The Power of Product Development Partnership - Pharmaceutical Executive


The Power of Product Development Partnership

Pharmaceutical Executive

Bigger Health Impact?

Meeting rising public expectations of the R&D-based industry is vital to preserving that basic "license to operate," the absence of which could break the entire cycle of medicines innovation. This suggests in turn that one of the unheralded merits of the PDP model is its potential to address the very biggest challenges in health, strengthening the industry's association with innovations that require no metrics—because they save lives. "The reputational impact when pharma engages in this space far outweighs any costs," says former Merck CEO P. Roy Vagelos, who pioneered the basic concept of the disease-based partnership back in the 1980s, with Merck's Mectizan program to eliminate the parasite that causes the debilitating condition known as river blindness. "It's become an open-door asset for doing business globally. It is surprising that it has taken the industry as long as it has to recognize that."

TB: If You Can Make it Here

A strong example—rich with promising precedents—is evident in the work of the PDPs now under way to address the lag in new pharmaceutical and vaccine interventions to combat tuberculosis (TB). The script is very simple: the cupboard of new therapies is bare despite a rising incidence of infection and resistance to the existing arsenal of multidrug therapies, which risks leaving the public defenseless against a killer that can easily be transmitted through casual contacts.

In fact, when you examine the profile of TB, all the elements of a "grand challenge" for the innovative drug industry are there:

Unmet medical need. TB is deadly and highly contagious, responsible for nearly 2 million deaths a year, second only to HIV, to which it also contributes as a key factor in mortality. About one-third of all HIV+ patients also have TB. There are few boundaries against infection and the incidence of TB is rising, with an estimated 9.4 million new cases reported in 2009. There is no doubt that TB is a formidable threat to public health, due to its unique link to other chronic infectious diseases and its role in suppressing the immune system. Even with the science and technological breakthroughs since the gene code was broken a decade ago, it is astounding that today there are more active cases of TB than at any time in history.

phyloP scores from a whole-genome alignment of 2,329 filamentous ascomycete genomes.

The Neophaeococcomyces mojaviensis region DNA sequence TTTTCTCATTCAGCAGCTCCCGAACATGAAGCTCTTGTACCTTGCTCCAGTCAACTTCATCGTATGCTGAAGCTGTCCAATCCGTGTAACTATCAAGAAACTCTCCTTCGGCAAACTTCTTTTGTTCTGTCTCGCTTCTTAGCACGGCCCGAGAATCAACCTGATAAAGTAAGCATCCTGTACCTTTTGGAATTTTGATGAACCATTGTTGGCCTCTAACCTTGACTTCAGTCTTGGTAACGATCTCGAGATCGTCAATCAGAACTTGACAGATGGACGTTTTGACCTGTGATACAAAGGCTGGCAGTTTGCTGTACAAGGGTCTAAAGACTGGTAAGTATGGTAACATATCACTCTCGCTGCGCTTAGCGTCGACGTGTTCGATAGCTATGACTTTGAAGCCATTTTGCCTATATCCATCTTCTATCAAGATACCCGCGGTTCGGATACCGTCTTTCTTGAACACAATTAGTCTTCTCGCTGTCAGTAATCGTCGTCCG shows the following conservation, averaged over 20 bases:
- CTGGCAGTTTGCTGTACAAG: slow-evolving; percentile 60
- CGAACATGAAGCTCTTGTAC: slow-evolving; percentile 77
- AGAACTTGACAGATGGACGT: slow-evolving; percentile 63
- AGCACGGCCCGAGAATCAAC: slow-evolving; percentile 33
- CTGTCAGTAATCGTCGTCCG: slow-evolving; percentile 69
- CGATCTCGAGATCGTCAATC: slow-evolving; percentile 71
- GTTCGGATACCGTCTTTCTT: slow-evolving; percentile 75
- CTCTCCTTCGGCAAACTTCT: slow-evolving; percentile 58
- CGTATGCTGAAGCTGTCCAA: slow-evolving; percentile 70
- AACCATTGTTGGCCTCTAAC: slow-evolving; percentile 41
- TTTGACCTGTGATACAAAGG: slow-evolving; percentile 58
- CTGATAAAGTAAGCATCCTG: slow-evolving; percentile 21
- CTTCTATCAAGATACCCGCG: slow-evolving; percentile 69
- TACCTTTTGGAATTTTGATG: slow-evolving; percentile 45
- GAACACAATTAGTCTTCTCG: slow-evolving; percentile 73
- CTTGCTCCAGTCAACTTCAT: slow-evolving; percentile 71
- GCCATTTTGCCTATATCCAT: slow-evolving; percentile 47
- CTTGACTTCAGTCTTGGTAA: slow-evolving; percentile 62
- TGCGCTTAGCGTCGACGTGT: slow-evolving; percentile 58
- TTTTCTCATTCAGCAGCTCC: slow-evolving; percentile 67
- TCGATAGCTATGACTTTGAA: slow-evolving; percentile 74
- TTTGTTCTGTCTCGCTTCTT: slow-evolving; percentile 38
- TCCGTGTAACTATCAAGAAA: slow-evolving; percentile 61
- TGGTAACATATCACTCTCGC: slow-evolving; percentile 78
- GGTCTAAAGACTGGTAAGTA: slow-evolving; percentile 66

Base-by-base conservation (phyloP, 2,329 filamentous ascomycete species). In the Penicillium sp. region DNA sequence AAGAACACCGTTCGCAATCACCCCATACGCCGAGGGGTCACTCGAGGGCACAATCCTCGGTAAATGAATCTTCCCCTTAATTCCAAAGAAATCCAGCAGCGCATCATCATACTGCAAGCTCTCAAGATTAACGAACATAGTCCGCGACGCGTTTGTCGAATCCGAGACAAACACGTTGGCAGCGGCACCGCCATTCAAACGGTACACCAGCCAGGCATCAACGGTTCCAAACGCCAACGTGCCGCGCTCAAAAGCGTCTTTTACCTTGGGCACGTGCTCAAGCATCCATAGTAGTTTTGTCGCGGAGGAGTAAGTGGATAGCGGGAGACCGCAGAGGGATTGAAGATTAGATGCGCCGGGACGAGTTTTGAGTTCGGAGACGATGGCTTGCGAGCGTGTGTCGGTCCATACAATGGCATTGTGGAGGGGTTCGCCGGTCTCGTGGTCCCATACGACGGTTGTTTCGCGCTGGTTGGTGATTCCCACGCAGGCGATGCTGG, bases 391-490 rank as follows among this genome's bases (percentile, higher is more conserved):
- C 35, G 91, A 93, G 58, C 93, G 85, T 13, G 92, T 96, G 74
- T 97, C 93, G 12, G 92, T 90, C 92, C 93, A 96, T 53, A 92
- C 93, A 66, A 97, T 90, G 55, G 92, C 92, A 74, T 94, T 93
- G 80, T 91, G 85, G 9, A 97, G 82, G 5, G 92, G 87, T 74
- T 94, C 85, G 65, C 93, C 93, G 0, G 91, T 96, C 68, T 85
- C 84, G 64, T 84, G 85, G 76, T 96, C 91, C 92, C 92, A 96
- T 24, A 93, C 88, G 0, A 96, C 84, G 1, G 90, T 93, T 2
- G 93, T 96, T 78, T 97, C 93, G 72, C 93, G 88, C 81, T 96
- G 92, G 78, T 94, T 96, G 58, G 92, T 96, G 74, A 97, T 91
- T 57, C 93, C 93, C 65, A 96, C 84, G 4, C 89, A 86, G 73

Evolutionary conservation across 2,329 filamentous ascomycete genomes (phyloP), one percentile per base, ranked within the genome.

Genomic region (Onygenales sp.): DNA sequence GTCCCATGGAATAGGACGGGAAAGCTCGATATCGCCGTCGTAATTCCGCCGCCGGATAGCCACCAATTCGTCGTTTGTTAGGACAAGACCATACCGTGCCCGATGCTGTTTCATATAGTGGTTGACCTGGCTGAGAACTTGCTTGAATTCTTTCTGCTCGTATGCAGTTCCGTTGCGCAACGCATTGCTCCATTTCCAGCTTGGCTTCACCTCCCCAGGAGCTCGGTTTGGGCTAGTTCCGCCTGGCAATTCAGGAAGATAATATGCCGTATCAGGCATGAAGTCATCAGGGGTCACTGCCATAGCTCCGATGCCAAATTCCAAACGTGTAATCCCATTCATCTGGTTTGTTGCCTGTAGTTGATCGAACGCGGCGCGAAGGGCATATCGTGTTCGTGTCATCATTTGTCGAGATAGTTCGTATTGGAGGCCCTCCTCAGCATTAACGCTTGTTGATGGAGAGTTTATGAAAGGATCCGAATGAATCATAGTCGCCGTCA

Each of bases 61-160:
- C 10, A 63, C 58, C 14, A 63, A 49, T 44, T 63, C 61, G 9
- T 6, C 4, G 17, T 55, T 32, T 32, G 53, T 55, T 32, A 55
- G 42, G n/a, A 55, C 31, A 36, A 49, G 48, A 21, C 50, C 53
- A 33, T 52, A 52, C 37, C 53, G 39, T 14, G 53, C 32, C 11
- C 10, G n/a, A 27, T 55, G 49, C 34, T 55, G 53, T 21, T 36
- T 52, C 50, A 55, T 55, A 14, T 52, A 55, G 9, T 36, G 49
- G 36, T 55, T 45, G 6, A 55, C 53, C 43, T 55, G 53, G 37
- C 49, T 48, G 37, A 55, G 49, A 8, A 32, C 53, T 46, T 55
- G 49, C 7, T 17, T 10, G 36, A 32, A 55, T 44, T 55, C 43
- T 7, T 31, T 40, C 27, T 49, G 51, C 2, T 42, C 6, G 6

Significant indirect economic costs. TB scores among the highest in the global burden of disease, with an estimated cost of $12 billion annually, distributed among all countries—rich and poor. Every year a TB victim goes undiagnosed, he or she will infect another 12 people. In the US, hospitalization charges for a patient with multidrug resistant (MDR) TB can average around $600,000; in developing countries, the cost to administer the standard DOTS drug package is often higher than the annual income of the recipient patient. Failure to treat also carries a spinoff effect by accentuating the adverse public health impact from other communicable diseases that are easier for TB patients to contract. This means there are also fewer resources to address the increasing toll from non-communicable ailments.

Medicines are the vital defense against TB. While preventive public health measures, infrastructure improvements, and overall economic development are critical to eliminating TB, planning for that is complex and long-term. Drugs provide the stopgap solution in regulating the disease and slowing the pace of new infections, yet basic individual therapy guidelines—requiring four or more drugs administered rigorously to ensure patient compliance over six to 30 months—have not changed. The last new drug for TB was introduced over 40 years ago. Yet the sanitariums that once confined TB victims in a cocoon of protection—to benefit the healthy—have been closed. Can a larger pandemic just be waiting to happen?

TB is a test case for new medical innovation. A key barrier to controlling TB is simplifying the treatment regimen, by reducing the number of drugs taken through high-value combination therapies; shortening the length of treatment; and better targeting of the bacillus to control resistance or latent infection. In the latter case, there is an urgent need for drugs to fight MDR TB, which accounts for nearly 5 percent of new cases and is now found in every region, including the US and Europe. At present, however, given the length of treatment, required use of injectables for the first six months, and the cost and complexity of administration and monitoring, global scale-up of MDR treatment is—from a practical point of view—not an option. Drugs that can be designed to combat co-infection with HIV are needed. A new TB vaccine should also be part of the mix.


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